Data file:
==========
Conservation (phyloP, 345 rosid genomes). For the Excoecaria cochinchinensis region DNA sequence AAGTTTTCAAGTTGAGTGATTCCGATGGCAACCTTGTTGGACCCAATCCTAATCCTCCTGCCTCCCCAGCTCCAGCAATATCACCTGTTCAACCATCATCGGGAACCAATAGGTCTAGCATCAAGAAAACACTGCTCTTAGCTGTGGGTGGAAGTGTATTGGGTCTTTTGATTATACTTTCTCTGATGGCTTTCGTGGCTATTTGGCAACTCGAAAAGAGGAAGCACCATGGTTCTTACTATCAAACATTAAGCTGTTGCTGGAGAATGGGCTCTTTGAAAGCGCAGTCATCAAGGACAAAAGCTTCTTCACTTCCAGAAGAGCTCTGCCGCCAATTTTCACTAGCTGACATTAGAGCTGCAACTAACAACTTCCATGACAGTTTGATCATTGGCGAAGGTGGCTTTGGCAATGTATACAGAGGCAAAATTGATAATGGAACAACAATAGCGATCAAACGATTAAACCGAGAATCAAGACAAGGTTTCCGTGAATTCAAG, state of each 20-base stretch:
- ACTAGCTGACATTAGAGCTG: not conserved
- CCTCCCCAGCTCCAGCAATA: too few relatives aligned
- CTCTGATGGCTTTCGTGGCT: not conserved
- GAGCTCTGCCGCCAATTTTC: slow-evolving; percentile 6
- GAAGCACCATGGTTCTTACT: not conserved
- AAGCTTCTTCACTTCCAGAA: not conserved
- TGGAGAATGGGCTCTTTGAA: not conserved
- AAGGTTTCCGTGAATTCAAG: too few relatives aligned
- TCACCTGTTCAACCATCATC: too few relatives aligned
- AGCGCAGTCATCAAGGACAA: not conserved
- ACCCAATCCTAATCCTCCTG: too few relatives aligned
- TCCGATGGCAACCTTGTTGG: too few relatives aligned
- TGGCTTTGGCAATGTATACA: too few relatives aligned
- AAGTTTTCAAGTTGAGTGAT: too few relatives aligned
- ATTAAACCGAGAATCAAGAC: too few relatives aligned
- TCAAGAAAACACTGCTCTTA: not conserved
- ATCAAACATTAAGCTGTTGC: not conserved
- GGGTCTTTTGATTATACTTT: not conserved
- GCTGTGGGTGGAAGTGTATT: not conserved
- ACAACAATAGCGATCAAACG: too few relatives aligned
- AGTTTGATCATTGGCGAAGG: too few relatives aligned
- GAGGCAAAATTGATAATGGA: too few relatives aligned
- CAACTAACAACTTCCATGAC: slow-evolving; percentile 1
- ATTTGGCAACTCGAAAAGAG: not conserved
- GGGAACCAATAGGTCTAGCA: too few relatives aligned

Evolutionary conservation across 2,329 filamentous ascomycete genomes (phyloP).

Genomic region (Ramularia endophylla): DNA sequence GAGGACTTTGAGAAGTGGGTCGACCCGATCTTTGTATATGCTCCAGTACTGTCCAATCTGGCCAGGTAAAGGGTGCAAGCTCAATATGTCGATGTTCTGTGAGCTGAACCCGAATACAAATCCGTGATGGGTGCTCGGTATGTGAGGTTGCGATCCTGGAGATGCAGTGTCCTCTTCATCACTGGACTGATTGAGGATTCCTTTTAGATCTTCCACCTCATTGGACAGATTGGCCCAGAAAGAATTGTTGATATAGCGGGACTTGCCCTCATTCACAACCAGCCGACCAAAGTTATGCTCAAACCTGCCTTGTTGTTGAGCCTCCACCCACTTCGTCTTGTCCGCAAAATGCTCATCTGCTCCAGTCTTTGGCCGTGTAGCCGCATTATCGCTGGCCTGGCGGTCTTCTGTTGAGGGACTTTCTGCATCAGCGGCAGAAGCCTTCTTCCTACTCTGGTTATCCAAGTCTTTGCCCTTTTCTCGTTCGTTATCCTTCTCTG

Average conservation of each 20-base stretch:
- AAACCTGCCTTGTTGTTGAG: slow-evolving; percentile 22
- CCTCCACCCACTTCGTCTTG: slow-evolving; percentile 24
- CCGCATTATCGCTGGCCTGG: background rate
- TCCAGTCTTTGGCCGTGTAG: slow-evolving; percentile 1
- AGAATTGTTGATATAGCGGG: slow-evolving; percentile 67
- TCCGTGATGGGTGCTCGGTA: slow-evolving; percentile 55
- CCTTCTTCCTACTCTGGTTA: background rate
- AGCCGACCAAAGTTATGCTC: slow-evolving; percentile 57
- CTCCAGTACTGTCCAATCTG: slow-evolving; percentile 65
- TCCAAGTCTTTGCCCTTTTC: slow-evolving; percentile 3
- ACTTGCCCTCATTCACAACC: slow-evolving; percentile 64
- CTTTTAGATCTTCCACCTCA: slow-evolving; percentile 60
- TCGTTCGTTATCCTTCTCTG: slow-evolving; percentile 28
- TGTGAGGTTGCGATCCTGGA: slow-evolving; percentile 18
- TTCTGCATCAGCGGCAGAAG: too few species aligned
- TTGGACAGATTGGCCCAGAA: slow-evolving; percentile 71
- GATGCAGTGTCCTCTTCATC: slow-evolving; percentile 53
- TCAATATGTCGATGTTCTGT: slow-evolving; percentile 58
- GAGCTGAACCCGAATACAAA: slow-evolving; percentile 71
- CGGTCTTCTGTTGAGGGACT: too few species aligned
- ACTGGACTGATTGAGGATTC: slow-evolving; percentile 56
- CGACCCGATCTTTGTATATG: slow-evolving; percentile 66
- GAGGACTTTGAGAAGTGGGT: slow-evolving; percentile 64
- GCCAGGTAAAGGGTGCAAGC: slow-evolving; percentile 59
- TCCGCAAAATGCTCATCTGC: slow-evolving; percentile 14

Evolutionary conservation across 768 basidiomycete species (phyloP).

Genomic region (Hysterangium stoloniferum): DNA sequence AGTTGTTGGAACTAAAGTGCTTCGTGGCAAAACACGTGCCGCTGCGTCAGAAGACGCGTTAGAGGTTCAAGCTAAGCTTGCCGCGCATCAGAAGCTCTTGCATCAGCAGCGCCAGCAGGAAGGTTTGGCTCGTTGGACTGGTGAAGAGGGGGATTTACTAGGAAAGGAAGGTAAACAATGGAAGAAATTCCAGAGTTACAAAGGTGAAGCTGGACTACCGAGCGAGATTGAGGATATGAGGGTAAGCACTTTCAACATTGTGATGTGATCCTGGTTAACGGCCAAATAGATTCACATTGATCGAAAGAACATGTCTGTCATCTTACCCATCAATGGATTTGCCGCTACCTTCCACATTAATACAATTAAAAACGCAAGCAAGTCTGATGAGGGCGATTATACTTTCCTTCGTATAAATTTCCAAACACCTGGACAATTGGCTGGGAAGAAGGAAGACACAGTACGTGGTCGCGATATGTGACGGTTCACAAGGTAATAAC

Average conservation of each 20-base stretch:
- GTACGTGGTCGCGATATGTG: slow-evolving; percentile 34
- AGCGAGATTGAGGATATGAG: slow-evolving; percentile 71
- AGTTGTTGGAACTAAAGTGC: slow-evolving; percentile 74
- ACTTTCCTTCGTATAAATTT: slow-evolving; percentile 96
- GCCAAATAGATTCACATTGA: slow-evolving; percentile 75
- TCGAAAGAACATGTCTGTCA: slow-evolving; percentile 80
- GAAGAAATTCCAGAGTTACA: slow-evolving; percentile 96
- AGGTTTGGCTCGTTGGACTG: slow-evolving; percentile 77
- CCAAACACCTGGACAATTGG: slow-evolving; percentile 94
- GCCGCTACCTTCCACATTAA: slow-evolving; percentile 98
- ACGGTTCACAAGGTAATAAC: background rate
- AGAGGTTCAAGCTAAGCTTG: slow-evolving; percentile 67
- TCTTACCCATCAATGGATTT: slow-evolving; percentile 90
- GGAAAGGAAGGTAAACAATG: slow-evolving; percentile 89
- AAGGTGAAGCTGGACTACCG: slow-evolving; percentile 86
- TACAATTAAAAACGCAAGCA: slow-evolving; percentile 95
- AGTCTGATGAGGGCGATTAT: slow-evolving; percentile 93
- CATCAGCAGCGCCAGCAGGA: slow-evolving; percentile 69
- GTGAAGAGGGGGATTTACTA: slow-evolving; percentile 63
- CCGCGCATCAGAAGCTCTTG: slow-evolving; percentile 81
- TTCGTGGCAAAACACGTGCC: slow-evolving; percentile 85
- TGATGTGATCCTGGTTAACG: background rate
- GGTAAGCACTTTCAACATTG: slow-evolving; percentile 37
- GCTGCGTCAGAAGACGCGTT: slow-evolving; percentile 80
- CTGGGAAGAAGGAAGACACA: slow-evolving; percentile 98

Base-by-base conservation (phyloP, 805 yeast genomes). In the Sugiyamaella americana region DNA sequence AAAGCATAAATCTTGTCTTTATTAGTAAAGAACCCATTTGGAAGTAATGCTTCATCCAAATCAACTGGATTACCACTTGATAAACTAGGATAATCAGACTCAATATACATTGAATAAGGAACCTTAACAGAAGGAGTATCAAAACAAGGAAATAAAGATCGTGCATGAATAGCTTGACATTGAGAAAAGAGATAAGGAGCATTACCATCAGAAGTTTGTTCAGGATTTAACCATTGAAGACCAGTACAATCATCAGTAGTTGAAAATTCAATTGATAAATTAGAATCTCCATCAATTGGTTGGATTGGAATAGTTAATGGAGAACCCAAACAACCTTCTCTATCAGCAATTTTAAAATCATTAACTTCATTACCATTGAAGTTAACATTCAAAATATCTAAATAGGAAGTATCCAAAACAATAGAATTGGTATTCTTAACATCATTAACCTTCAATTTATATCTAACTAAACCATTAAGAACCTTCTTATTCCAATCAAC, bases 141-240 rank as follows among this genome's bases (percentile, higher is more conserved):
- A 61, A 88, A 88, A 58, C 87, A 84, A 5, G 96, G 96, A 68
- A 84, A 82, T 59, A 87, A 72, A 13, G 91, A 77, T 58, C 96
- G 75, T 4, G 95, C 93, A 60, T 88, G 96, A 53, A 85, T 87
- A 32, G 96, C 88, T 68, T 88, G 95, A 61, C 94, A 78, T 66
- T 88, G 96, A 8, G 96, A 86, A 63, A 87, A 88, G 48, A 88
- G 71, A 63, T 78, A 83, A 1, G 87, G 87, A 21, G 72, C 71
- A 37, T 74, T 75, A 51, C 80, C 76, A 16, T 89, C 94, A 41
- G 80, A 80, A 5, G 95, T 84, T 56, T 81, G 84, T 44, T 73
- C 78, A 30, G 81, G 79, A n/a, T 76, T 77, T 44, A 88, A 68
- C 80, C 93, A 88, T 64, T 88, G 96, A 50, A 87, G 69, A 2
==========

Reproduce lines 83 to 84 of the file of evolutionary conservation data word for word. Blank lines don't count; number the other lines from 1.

Base-by-base conservation (phyloP, 805 yeast genomes). In the Sugiyamaella americana region DNA sequence AAAGCATAAATCTTGTCTTTATTAGTAAAGAACCCATTTGGAAGTAATGCTTCATCCAAATCAACTGGATTACCACTTGATAAACTAGGATAATCAGACTCAATATACATTGAATAAGGAACCTTAACAGAAGGAGTATCAAAACAAGGAAATAAAGATCGTGCATGAATAGCTTGACATTGAGAAAAGAGATAAGGAGCATTACCATCAGAAGTTTGTTCAGGATTTAACCATTGAAGACCAGTACAATCATCAGTAGTTGAAAATTCAATTGATAAATTAGAATCTCCATCAATTGGTTGGATTGGAATAGTTAATGGAGAACCCAAACAACCTTCTCTATCAGCAATTTTAAAATCATTAACTTCATTACCATTGAAGTTAACATTCAAAATATCTAAATAGGAAGTATCCAAAACAATAGAATTGGTATTCTTAACATCATTAACCTTCAATTTATATCTAACTAAACCATTAAGAACCTTCTTATTCCAATCAAC, bases 141-240 rank as follows among this genome's bases (percentile, higher is more conserved):
- A 61, A 88, A 88, A 58, C 87, A 84, A 5, G 96, G 96, A 68